TOKYO — Australia is busy rolling fibre out to the streets to build its national broadband network. But the tech company that was shut out of that process reckons there’s a cheaper way to get there.
Huawei chief executive Ken Hu, at his company’s Mobile Broadband Forum in Tokyo, said that wireless broadband could meet the needs of people that are underserved at a much lower price.
He includes in that group more than 1.3 billion households in the world that do not have broadband access, as well as more than 300 million that need more speed — defined as those that have connections slower than 10Mbps, which applies to the majority of Australians that aren’t on the NBN yet.
The Chinese tech giant calls wireless broadband to the home WTTx — “wireless-to-the-x”, comparable to FTTx, “fibre-to-the-x” — and Hu said the time to pay off the infrastructure cost is so much shorter than laying down cables.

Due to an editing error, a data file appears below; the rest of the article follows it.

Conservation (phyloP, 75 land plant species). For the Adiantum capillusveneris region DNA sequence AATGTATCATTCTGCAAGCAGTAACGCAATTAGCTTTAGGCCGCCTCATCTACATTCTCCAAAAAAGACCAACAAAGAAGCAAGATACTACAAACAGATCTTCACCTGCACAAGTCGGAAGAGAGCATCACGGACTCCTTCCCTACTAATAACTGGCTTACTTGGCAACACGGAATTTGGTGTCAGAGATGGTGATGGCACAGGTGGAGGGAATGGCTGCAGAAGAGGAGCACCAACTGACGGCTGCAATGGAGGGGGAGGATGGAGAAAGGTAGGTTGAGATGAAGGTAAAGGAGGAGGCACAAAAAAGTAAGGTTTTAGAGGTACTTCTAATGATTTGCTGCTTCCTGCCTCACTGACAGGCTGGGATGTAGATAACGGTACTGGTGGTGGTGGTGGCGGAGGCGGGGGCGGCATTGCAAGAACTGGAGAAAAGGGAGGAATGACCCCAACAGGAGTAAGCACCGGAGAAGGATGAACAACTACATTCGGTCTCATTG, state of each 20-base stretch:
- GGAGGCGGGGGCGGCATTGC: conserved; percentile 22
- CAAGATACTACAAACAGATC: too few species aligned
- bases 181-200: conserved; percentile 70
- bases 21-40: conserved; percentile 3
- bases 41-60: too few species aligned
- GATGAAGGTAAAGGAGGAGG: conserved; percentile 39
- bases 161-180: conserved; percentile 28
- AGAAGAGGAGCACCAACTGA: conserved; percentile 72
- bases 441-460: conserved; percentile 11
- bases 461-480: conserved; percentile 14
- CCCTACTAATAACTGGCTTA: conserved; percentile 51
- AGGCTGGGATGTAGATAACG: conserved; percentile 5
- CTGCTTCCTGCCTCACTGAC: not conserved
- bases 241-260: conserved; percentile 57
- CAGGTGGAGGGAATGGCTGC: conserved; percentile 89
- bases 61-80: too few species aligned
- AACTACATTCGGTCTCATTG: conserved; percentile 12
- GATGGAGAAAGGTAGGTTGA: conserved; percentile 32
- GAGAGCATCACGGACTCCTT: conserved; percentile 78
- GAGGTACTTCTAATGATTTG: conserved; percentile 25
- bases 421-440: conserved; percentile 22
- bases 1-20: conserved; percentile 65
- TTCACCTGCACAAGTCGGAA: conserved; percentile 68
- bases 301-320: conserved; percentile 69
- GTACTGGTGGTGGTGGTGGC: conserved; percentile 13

“The payback period for WTTx is really satisfying. It’s just around two years, which is much shorter than the eight years for a fixed-line broadband investment.”
In Australia, both Labor and coalition federal governments prohibited Huawei from supplying the NBN, citing espionage concerns. Meanwhile, the NBN was due to run out of funds this year to finish the massive project, with the government only coming to the rescue last week with a $19.5 billion loan.
The United States has also banned Huawei from bidding for government contracts out of the same fears, although the Chinese firm denies that it eavesdrops on behalf of Beijing.
The journalist travelled to the Global Mobile Broadband Forum in Tokyo as a guest of Huawei.